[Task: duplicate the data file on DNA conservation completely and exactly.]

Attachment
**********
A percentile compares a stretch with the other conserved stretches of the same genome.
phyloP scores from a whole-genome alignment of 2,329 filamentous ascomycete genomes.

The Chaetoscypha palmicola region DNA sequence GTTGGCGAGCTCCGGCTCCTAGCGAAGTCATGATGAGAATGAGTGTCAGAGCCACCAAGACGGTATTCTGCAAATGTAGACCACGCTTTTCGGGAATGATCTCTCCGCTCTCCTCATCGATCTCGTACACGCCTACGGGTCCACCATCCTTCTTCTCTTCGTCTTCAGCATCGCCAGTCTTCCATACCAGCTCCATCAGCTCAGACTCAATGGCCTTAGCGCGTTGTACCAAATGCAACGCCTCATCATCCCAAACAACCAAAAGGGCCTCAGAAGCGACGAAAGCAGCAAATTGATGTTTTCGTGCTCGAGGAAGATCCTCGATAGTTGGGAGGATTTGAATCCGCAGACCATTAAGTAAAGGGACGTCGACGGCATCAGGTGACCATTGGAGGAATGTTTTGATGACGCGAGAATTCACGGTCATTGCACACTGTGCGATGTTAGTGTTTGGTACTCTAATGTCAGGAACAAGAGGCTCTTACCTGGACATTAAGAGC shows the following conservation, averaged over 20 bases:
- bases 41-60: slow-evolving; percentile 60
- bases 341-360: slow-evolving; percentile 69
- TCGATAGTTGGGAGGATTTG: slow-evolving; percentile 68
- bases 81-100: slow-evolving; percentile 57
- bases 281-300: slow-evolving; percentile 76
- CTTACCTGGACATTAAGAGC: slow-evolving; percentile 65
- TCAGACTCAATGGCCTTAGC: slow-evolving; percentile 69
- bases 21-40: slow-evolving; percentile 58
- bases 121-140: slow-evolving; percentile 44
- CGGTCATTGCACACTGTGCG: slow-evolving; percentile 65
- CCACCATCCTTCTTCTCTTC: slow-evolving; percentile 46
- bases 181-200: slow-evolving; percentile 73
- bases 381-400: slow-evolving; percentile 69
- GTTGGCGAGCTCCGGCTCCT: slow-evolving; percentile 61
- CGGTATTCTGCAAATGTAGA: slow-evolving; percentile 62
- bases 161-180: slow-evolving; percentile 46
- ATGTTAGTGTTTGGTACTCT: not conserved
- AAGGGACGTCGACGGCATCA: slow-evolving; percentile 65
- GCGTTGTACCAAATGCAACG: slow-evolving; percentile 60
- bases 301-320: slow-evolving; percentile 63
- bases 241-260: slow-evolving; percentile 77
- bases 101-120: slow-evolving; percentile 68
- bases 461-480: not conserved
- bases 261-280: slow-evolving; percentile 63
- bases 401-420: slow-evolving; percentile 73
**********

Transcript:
A percentile compares a stretch with the other conserved stretches of the same genome.
phyloP scores from a whole-genome alignment of 2,329 filamentous ascomycete genomes.

The Chaetoscypha palmicola region DNA sequence GTTGGCGAGCTCCGGCTCCTAGCGAAGTCATGATGAGAATGAGTGTCAGAGCCACCAAGACGGTATTCTGCAAATGTAGACCACGCTTTTCGGGAATGATCTCTCCGCTCTCCTCATCGATCTCGTACACGCCTACGGGTCCACCATCCTTCTTCTCTTCGTCTTCAGCATCGCCAGTCTTCCATACCAGCTCCATCAGCTCAGACTCAATGGCCTTAGCGCGTTGTACCAAATGCAACGCCTCATCATCCCAAACAACCAAAAGGGCCTCAGAAGCGACGAAAGCAGCAAATTGATGTTTTCGTGCTCGAGGAAGATCCTCGATAGTTGGGAGGATTTGAATCCGCAGACCATTAAGTAAAGGGACGTCGACGGCATCAGGTGACCATTGGAGGAATGTTTTGATGACGCGAGAATTCACGGTCATTGCACACTGTGCGATGTTAGTGTTTGGTACTCTAATGTCAGGAACAAGAGGCTCTTACCTGGACATTAAGAGC shows the following conservation, averaged over 20 bases:
- bases 41-60: slow-evolving; percentile 60
- bases 341-360: slow-evolving; percentile 69
- TCGATAGTTGGGAGGATTTG: slow-evolving; percentile 68
- bases 81-100: slow-evolving; percentile 57
- bases 281-300: slow-evolving; percentile 76
- CTTACCTGGACATTAAGAGC: slow-evolving; percentile 65
- TCAGACTCAATGGCCTTAGC: slow-evolving; percentile 69
- bases 21-40: slow-evolving; percentile 58
- bases 121-140: slow-evolving; percentile 44
- CGGTCATTGCACACTGTGCG: slow-evolving; percentile 65
- CCACCATCCTTCTTCTCTTC: slow-evolving; percentile 46
- bases 181-200: slow-evolving; percentile 73
- bases 381-400: slow-evolving; percentile 69
- GTTGGCGAGCTCCGGCTCCT: slow-evolving; percentile 61
- CGGTATTCTGCAAATGTAGA: slow-evolving; percentile 62
- bases 161-180: slow-evolving; percentile 46
- ATGTTAGTGTTTGGTACTCT: not conserved
- AAGGGACGTCGACGGCATCA: slow-evolving; percentile 65
- GCGTTGTACCAAATGCAACG: slow-evolving; percentile 60
- bases 301-320: slow-evolving; percentile 63
- bases 241-260: slow-evolving; percentile 77
- bases 101-120: slow-evolving; percentile 68
- bases 461-480: not conserved
- bases 261-280: slow-evolving; percentile 63
- bases 401-420: slow-evolving; percentile 73